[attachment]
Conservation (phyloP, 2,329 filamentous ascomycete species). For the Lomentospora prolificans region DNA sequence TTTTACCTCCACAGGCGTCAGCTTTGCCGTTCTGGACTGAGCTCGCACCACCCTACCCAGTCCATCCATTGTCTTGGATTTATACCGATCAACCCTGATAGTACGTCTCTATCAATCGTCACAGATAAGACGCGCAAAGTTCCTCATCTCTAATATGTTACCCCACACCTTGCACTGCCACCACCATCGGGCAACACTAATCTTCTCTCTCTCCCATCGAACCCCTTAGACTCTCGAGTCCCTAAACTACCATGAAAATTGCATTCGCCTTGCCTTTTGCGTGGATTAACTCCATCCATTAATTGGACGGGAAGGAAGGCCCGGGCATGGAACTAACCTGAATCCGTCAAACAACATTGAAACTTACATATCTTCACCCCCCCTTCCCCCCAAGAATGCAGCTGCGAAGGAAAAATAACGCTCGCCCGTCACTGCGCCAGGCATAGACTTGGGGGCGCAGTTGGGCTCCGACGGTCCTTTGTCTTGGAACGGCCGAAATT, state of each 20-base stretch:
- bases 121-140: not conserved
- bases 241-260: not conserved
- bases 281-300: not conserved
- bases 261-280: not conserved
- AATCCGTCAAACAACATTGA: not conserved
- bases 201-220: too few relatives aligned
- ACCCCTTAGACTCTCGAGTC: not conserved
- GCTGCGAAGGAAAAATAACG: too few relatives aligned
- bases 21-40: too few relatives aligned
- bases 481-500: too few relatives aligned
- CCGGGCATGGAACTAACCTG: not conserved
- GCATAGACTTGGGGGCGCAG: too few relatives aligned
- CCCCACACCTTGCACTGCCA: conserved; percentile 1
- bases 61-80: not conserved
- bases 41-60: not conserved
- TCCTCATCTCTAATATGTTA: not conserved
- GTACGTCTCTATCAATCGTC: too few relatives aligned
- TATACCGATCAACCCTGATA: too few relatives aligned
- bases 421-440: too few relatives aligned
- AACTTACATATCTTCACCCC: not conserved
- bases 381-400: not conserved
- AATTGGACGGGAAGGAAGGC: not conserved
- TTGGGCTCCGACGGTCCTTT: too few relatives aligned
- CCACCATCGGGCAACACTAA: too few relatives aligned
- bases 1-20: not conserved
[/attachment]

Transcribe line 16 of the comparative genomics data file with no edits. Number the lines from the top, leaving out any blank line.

- bases 41-60: not conserved